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What Does Heroin Feel Like?

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What is Heroin?

Heroin is a potent opioid drug that is derived from morphine, a naturally occurring substance that is found in the opium poppy plant. Unlike other opioids, heroin is illegal and does not have medicinal use, so it is a Schedule I Controlled Substance.

People can get addicted to heroin very quickly, so even if you’re just curious about what heroin feels like, you should never try using it yourself. In fact, heroin is considered one of the most addictive, potent, and deadly drugs.

How Does Heroin Work?

People may smoke, snort, or inject heroin. Once it enters the body, it is quickly converted into morphine, which binds to opioid receptors throughout the body. By binding to opioid receptors, the drug can block pain signals from being transmitted throughout the body and spinal cord, thereby alleviating pain.

After binding to opioid receptors, heroin changes neurochemical activity in the brain, resulting in slowed breathing and heart rate. Heroin also produces a powerful, euphoric high, which can reinforce drug-taking behavior.

Repetitive heroin use alters activity in the brain’s limbic system–the area that controls emotions. This further reinforces drug taking behavior, leading users to continue using heroin even if they want to quit.

What Does Heroin Feel Like?

The intensity and duration of a heroin high may depend on how much is taken, the potency of the drug, the person’s tolerance, and the method of administration. People who inject heroin often report feeling a “rush” of euphoria, or a sudden surge of pleasurable sensations. The initial rush is followed by warm flushing of the skin, a heavy feeling in the extremities, and dry mouth.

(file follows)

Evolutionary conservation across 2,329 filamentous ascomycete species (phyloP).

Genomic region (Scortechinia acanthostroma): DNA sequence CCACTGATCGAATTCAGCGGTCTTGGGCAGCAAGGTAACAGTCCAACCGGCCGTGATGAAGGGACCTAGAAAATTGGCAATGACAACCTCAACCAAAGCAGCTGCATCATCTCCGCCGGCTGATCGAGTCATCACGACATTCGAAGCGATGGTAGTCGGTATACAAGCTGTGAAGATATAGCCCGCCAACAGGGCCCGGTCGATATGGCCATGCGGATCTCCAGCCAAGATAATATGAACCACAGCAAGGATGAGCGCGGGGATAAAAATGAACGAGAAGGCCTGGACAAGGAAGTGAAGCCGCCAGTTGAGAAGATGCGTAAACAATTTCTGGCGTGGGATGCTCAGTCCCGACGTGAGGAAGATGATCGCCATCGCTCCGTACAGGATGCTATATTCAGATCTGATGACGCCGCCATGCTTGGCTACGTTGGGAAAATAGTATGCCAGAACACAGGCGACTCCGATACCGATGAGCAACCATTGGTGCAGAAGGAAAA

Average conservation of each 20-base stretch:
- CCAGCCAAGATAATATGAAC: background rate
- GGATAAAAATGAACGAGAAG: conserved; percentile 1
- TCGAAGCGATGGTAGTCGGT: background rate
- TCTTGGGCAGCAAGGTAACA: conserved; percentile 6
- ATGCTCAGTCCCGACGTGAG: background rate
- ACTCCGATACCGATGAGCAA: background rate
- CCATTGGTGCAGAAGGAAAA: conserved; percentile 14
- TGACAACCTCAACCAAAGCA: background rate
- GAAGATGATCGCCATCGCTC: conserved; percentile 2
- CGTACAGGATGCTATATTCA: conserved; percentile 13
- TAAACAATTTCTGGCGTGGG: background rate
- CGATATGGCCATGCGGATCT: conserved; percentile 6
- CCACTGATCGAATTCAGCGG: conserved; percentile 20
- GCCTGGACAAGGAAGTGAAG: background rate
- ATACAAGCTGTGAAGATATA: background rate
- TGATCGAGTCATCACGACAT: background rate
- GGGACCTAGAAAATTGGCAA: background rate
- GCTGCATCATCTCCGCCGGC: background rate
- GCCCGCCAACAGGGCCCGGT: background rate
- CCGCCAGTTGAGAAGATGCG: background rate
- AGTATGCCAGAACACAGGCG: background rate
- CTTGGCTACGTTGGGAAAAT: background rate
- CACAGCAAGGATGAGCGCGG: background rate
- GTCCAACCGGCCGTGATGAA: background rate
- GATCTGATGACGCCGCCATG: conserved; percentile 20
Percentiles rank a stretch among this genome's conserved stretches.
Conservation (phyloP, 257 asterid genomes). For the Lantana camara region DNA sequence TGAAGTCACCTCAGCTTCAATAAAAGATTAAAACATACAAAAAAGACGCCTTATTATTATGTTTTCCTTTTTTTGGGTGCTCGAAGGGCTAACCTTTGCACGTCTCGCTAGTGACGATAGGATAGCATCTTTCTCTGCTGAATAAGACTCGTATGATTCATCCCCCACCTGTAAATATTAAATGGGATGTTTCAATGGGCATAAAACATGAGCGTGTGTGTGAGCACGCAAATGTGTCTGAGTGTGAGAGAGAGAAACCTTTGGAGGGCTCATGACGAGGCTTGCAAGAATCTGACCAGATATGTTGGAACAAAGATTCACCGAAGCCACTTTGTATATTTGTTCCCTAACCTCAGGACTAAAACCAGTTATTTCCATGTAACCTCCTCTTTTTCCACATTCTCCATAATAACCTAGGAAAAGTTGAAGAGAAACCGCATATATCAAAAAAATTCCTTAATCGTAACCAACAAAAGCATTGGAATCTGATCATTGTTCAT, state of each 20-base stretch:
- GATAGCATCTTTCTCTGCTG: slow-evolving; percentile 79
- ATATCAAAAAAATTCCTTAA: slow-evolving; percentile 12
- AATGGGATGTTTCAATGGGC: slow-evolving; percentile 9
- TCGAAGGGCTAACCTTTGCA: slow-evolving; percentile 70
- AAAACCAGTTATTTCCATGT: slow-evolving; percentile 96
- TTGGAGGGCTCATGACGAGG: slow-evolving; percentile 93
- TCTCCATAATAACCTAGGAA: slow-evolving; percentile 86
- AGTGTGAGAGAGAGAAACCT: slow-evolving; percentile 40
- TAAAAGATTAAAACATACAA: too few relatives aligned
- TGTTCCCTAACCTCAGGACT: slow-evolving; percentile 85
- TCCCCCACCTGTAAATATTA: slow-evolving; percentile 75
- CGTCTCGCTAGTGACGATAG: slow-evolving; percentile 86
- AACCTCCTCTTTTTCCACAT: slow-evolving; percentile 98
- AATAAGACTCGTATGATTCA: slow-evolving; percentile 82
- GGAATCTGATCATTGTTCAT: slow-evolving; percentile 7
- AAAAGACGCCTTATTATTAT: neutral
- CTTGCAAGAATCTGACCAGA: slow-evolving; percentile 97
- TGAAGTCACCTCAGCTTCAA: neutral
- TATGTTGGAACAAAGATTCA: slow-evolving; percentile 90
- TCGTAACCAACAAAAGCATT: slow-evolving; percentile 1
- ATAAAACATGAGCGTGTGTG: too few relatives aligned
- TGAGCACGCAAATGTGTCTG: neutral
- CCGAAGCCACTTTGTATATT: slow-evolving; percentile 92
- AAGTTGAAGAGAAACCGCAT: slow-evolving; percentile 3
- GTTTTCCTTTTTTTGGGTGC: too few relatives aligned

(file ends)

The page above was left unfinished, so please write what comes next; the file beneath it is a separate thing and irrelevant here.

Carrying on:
People who are high on heroin may feel very relaxed, calm, and cozy. They may also feel confident or comfortable. Any pain that was persisting may be temporarily relieved. While most people feel pleasant and use heroin to escape from the realities of their daily lives, others have negative experiences, marked by nausea, vomiting, and confusion.

After the initial effects wear off, users may feel drowsy for several hours. Their mental functioning may be clouded and they may “nod out” or appear as though they are falling asleep as they drift back and forth between consciousness and semi-consciousness.

Side Effects of Heroin

The primary side effect of using heroin is a euphoric, pleasant, or happy feeling. However, there are many other symptoms of heroin intoxication that can help describe what heroin feels like. Common side effects of heroin include:

  • Nausea
  • Vomiting
  • Constipation
  • Drowsiness
  • Dizziness
  • Headache
  • Sweating
  • Dry mouth
  • Itchy skin
  • Respiratory depression
  • Hypotension (low blood pressure)
  • Confusion or clouded thinking
  • Euphoria
  • Decreased libido (sex drive)
  • Muscle rigidity
  • Urinary retention
  • Changes in mood
  • Slurred speech
  • Poor concentration
  • Shifting in and out of semi-consciousness (nodding out)

What Does it Mean if Someone is Nodding Out on Heroin?